An elderly man was knocked down by a taxi while riding on his bicycle. He developed a right subarachnoid hemorrhage and became progressively drowsy, requiring emergent evacuation of the clot and insertion of an external ventricular drain (EVD).

He got progressively better in the hospital, and the EVD was removed 12 days later. At that time, he had no fever nor suggestion of any inflammation or infection. The EVD tip was (mistakenly?) sent off for culture. Two days later, the culture report returned as: Aspergillus spp.

Question: How should one react to the culture report?

[Updated 7th March 2015]

As he remained well with a clean ex-EVD exit site on repeat examination, the patient continued to be closely monitored but nothing further was done with regards to the culture report. However, one week later, he spiked a new fever with leukocytosis. A CT head showed inflammation along the tract of the former EVD (figure below), while CSF obtained via lumbar puncture showed an elevated CSF white cell count (307 cells per cubic millimetre of CSF), with elevated CSF protein and low CSF glucose. CSF galactomannan index was also high at >5.0.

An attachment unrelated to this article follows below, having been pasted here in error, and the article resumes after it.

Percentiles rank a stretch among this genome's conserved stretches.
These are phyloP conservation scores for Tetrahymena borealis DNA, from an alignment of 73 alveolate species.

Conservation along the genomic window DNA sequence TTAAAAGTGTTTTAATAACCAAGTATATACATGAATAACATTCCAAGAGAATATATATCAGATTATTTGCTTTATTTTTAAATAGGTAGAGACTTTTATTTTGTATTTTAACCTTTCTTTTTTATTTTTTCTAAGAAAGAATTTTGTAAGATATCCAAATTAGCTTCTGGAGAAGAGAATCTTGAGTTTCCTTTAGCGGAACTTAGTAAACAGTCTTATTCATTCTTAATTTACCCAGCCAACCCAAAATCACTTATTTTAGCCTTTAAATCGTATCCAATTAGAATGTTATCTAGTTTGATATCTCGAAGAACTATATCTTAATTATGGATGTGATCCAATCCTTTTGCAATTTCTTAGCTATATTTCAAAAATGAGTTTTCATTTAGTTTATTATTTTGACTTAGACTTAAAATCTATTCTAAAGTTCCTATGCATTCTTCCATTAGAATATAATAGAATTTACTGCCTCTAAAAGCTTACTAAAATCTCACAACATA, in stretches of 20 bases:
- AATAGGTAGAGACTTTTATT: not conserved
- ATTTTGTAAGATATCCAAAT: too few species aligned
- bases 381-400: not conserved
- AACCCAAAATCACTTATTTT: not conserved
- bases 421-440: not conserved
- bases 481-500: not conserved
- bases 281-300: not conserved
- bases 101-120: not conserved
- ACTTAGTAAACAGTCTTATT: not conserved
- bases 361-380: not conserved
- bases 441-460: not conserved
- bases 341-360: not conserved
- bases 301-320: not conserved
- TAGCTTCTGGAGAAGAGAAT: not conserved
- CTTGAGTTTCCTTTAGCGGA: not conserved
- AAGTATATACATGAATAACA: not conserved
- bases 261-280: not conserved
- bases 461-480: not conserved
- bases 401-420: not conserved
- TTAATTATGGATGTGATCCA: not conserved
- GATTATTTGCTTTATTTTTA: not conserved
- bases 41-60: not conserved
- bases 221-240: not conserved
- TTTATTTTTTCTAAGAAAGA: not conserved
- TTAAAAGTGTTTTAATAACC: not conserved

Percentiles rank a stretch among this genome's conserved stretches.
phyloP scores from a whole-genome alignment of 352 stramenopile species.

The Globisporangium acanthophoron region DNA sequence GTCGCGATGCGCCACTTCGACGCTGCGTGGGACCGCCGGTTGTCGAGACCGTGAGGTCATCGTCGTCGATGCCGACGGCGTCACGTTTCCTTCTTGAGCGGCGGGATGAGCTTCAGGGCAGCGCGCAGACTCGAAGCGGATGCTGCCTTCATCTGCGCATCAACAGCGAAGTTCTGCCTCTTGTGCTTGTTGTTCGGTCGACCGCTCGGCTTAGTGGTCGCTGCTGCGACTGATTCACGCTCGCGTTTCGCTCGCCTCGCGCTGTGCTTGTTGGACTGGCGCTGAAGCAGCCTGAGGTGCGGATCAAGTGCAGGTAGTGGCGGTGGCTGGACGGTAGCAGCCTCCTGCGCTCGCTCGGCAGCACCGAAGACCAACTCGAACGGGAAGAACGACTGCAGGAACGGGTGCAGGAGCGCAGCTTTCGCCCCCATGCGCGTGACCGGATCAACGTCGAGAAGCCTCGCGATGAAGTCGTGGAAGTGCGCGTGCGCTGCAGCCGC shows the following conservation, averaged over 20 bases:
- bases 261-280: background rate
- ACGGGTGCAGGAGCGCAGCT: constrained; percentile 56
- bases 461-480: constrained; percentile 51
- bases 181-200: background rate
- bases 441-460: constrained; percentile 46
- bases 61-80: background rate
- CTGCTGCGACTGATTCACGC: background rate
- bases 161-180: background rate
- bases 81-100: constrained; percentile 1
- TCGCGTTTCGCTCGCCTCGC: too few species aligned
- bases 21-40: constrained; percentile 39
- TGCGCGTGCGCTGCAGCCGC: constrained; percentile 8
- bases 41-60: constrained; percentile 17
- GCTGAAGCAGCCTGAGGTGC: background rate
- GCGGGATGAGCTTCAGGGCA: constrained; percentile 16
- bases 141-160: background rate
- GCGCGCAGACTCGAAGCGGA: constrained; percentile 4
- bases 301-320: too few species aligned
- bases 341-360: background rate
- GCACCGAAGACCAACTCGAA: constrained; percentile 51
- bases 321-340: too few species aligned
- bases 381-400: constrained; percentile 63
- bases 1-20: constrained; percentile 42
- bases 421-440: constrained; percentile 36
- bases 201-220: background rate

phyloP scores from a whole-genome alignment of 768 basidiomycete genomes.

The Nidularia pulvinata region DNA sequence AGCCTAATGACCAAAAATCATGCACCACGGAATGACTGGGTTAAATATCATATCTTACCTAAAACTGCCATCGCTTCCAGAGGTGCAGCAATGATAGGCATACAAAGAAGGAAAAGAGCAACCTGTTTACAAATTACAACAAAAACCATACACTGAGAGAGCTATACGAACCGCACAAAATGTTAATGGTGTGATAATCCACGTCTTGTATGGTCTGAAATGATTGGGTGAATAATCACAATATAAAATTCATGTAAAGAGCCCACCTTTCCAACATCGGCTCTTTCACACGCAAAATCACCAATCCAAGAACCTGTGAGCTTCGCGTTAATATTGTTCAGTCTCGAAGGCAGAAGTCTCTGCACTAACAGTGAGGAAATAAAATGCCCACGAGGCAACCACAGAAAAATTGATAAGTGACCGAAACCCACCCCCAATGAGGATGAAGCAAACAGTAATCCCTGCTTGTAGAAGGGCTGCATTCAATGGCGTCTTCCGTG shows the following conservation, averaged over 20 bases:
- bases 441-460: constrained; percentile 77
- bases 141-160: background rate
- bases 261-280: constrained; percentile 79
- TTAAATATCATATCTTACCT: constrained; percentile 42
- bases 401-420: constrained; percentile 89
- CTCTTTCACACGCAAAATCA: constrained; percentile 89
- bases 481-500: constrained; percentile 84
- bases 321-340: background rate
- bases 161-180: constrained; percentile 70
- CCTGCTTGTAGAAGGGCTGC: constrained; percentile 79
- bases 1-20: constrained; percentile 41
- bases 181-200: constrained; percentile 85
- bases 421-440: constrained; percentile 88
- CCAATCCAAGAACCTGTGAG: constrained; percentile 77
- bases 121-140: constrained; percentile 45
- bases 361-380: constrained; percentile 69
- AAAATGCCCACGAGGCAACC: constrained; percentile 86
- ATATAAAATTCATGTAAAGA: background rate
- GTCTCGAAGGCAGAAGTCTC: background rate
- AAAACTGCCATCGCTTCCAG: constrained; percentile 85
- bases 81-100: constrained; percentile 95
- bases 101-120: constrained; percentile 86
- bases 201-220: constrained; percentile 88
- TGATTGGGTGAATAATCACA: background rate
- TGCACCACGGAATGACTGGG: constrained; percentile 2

CT head showing inflammation along the tract of the former EVD.
CT head showing inflammation along the tract of the former EVD.

He was treated with voriconazole – an antifungal drug with high activity against Aspergillus spp. and also with excellent CSF penetration – and fortunately survived the infection.

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